I'm sure Aron will regret the loss of an arm he wanted, and he may sometimes wonder what his life would be like if he still had it, but I don't think he will wonder what it would look like, sound like, smell like, be like if he had not chosen to cut off its blood supply and leave it rotting behind him. He will probably not long to hold his arm, hug it, rock it, kiss it, raise it, actively love and care for it. He will not grieve his arm as a mother grieves a lost child.

Cutting off your arm to escape from a physical crisis may not be a bad idea, because it doesn't involve the same consequences of child sacrifice, although there is a "grieving" process. Amputating a baby to escape a physical crisis may not be a good idea at all because it kills your child and thrusts you into literal mourning, grief for which there is no prosthetic, crisis for which many find no escape but the dull weathering of time. (I find it interesting that certain "pro-choice" groups deny the existence of abortion-related grief, while physical rehab groups openly acknowledge that the loss of a pinkie toe can cause one to sorrow.)

As a side note, I think physicians who view the growing child as little more than an appendix will work harder to save a woman's arm. When many positive treatment options are available, it's wrong to deny them to a woman because of expense, frustration or lack of motivation to research and work towards a better solution than abortion. Therapeutic termination saves time and frustration for physicians. If a patient chooses to continue a disease that is difficult and expensive to manage, she remains the doctor's headache (and possible liability). If she aborts, no matter what her emotional outcome, she is out of the doctor's hair. (And try taking your doctor to court when you abort for maternal health reasons; all they have to say is you didn't really want your baby and the proof is in the bell jar. Boom, case closed. I know this from experience.)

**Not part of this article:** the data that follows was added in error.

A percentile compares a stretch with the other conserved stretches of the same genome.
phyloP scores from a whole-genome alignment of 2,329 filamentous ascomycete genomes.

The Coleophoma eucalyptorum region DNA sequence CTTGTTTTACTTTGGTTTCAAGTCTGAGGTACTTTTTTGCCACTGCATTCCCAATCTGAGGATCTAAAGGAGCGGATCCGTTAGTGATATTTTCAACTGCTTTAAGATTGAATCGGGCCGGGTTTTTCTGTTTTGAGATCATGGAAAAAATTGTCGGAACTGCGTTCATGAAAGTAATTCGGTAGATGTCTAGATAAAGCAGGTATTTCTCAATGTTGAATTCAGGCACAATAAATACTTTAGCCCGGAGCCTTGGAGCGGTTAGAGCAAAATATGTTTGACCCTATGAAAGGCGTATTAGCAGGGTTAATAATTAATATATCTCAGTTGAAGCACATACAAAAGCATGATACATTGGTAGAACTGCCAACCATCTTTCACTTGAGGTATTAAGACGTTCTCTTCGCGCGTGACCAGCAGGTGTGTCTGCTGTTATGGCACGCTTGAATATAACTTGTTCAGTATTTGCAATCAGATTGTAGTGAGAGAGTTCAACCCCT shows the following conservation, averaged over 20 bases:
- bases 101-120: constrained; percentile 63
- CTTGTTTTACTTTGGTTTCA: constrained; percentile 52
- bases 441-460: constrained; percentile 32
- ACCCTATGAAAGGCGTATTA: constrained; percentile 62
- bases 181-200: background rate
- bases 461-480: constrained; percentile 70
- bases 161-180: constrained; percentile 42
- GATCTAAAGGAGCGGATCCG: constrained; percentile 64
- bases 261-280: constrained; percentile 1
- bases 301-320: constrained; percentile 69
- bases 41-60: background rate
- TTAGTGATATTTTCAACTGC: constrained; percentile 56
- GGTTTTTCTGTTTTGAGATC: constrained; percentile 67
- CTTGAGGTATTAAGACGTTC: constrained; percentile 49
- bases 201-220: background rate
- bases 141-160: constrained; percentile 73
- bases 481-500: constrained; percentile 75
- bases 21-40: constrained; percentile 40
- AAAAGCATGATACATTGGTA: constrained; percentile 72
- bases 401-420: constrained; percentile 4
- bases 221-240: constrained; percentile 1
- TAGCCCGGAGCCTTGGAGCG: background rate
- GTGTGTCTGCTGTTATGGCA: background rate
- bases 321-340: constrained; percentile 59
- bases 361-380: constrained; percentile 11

I don't mean to offend anyone here, but I often marvel at America's fascination with asinine subjects such as the California Raisins and Beanie Babies. I don't understand nick nacks or peoples' desire for more things to dust, and I suppose it's also hard for me to understand national awe and attention over a guy who hacks his arm off to escape a crisis...when every single day in our country nearly 5,000 women lay their bodies down and sacrifice much more of themselves. While I am glad that Aron is alive, and while I have great empathy for him in his situation, I don't think we should focus our curiosity entirely on how base or desperate a person can become to escape a crisis. The myriad articles on Aron should not be a study on how awesome it is to have the courage to maim ourselves for the sake of "liberation". Instead, we should carefully (non-punatively) examine the mistakes and encourage others to avoid them. This has become the framework of my grief. This is how I live with it, because nothing else makes sense to me.

If you care about someone you don't teach them to amputate in a crisis. If you care about someone, you plant the truth in their heart and soul and teach them to avoid the crisis in the first place. That's newsworthy.


:: ashli 9:36 AM # ::